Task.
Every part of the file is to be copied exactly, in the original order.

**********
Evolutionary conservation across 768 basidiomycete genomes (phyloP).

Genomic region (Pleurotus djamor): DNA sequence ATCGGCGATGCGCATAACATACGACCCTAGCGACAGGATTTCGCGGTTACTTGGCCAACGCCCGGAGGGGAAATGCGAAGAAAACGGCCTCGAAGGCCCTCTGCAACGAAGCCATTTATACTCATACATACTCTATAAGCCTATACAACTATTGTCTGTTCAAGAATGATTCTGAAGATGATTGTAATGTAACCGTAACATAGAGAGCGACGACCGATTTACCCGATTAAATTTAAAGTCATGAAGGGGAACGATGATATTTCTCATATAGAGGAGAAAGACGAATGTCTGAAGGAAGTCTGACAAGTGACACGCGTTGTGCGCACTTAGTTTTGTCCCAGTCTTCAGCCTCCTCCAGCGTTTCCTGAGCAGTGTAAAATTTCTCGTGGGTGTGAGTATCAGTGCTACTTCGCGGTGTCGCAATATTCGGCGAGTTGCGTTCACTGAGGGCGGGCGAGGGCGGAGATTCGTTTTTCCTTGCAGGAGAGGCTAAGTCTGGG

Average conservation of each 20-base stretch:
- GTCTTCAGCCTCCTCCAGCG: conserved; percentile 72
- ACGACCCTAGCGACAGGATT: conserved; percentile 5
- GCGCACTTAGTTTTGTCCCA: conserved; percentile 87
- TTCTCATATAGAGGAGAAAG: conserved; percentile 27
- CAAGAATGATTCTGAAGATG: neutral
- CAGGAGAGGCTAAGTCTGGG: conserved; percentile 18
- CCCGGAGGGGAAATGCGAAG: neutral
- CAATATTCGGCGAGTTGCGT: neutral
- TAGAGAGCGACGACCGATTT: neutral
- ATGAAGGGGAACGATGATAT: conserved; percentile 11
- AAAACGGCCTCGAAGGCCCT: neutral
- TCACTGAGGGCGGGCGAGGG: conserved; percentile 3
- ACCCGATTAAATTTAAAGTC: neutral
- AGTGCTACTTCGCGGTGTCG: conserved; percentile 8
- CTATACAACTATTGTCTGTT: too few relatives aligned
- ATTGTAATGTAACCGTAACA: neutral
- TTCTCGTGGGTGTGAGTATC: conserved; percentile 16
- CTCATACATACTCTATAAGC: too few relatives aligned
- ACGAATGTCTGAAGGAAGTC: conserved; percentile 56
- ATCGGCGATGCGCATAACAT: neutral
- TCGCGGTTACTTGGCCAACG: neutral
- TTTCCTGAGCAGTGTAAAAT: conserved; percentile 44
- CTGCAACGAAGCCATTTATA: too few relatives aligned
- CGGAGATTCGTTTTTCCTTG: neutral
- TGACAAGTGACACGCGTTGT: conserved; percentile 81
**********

Evolutionary conservation across 768 basidiomycete genomes (phyloP).

Genomic region (Pleurotus djamor): DNA sequence ATCGGCGATGCGCATAACATACGACCCTAGCGACAGGATTTCGCGGTTACTTGGCCAACGCCCGGAGGGGAAATGCGAAGAAAACGGCCTCGAAGGCCCTCTGCAACGAAGCCATTTATACTCATACATACTCTATAAGCCTATACAACTATTGTCTGTTCAAGAATGATTCTGAAGATGATTGTAATGTAACCGTAACATAGAGAGCGACGACCGATTTACCCGATTAAATTTAAAGTCATGAAGGGGAACGATGATATTTCTCATATAGAGGAGAAAGACGAATGTCTGAAGGAAGTCTGACAAGTGACACGCGTTGTGCGCACTTAGTTTTGTCCCAGTCTTCAGCCTCCTCCAGCGTTTCCTGAGCAGTGTAAAATTTCTCGTGGGTGTGAGTATCAGTGCTACTTCGCGGTGTCGCAATATTCGGCGAGTTGCGTTCACTGAGGGCGGGCGAGGGCGGAGATTCGTTTTTCCTTGCAGGAGAGGCTAAGTCTGGG

Average conservation of each 20-base stretch:
- GTCTTCAGCCTCCTCCAGCG: conserved; percentile 72
- ACGACCCTAGCGACAGGATT: conserved; percentile 5
- GCGCACTTAGTTTTGTCCCA: conserved; percentile 87
- TTCTCATATAGAGGAGAAAG: conserved; percentile 27
- CAAGAATGATTCTGAAGATG: neutral
- CAGGAGAGGCTAAGTCTGGG: conserved; percentile 18
- CCCGGAGGGGAAATGCGAAG: neutral
- CAATATTCGGCGAGTTGCGT: neutral
- TAGAGAGCGACGACCGATTT: neutral
- ATGAAGGGGAACGATGATAT: conserved; percentile 11
- AAAACGGCCTCGAAGGCCCT: neutral
- TCACTGAGGGCGGGCGAGGG: conserved; percentile 3
- ACCCGATTAAATTTAAAGTC: neutral
- AGTGCTACTTCGCGGTGTCG: conserved; percentile 8
- CTATACAACTATTGTCTGTT: too few relatives aligned
- ATTGTAATGTAACCGTAACA: neutral
- TTCTCGTGGGTGTGAGTATC: conserved; percentile 16
- CTCATACATACTCTATAAGC: too few relatives aligned
- ACGAATGTCTGAAGGAAGTC: conserved; percentile 56
- ATCGGCGATGCGCATAACAT: neutral
- TCGCGGTTACTTGGCCAACG: neutral
- TTTCCTGAGCAGTGTAAAAT: conserved; percentile 44
- CTGCAACGAAGCCATTTATA: too few relatives aligned
- CGGAGATTCGTTTTTCCTTG: neutral
- TGACAAGTGACACGCGTTGT: conserved; percentile 81